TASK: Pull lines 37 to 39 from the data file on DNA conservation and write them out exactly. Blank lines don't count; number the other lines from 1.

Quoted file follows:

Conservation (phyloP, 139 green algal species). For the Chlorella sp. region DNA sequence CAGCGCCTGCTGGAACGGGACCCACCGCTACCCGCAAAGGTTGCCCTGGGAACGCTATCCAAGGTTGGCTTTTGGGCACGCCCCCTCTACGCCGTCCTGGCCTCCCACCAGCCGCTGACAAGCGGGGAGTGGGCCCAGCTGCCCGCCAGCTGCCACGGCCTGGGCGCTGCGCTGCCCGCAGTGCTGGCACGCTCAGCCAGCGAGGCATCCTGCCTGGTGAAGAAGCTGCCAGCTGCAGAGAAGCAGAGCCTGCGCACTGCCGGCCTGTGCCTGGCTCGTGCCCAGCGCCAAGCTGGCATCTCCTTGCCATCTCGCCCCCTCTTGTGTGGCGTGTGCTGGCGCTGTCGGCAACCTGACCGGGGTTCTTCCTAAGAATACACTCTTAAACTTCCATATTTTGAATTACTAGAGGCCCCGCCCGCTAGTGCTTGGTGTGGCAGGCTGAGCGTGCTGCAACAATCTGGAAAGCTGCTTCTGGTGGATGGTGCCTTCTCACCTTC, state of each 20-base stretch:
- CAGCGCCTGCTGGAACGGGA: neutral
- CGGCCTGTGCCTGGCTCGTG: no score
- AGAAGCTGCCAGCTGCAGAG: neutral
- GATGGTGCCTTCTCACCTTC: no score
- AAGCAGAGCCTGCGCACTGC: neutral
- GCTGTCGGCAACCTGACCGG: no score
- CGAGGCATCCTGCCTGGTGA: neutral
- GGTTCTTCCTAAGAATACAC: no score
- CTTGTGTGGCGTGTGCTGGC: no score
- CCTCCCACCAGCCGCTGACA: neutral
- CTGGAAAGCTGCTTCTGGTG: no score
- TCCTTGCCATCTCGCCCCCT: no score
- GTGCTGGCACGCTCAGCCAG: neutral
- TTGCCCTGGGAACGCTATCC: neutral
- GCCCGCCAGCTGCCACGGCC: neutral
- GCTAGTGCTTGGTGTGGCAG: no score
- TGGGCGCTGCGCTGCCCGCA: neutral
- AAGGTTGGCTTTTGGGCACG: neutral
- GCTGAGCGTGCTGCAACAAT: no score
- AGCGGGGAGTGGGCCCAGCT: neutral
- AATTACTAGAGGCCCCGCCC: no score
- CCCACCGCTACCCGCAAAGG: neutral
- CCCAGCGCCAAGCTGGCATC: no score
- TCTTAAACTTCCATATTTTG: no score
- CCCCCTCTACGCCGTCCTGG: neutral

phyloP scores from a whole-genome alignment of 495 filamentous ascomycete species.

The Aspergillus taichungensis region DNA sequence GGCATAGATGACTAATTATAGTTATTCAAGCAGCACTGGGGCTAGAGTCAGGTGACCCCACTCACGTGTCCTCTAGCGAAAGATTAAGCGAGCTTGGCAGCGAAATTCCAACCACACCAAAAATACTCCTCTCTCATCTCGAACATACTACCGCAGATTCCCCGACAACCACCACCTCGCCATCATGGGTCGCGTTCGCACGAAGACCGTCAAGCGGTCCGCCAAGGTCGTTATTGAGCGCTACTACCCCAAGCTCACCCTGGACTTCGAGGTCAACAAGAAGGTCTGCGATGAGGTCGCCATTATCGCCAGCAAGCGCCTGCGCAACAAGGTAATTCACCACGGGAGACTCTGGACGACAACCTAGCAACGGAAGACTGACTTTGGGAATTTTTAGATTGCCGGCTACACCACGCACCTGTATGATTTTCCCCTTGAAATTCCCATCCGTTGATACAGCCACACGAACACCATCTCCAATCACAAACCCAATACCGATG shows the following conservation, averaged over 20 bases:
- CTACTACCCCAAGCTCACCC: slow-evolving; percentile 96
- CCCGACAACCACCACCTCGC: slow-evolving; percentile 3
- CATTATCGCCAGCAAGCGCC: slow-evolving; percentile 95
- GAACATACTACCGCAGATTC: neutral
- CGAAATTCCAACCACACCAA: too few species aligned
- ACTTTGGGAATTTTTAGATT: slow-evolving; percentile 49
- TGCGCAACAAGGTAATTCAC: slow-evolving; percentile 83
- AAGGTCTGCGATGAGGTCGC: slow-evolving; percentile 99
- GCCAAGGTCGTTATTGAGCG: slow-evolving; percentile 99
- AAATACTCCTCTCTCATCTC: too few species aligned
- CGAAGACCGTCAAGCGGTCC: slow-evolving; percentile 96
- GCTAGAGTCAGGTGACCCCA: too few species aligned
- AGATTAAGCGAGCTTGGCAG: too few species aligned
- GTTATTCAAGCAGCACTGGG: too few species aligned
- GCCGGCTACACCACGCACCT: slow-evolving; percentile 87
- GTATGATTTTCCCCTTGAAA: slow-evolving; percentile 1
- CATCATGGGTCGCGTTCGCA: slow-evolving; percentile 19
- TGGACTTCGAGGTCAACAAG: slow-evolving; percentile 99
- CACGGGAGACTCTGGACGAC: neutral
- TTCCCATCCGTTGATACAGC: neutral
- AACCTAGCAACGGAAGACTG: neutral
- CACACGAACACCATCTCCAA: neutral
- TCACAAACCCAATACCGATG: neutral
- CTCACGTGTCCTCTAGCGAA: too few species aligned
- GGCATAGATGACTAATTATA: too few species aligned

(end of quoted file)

- GCCAAGGTCGTTATTGAGCG: slow-evolving; percentile 99
- AAATACTCCTCTCTCATCTC: too few species aligned
- CGAAGACCGTCAAGCGGTCC: slow-evolving; percentile 96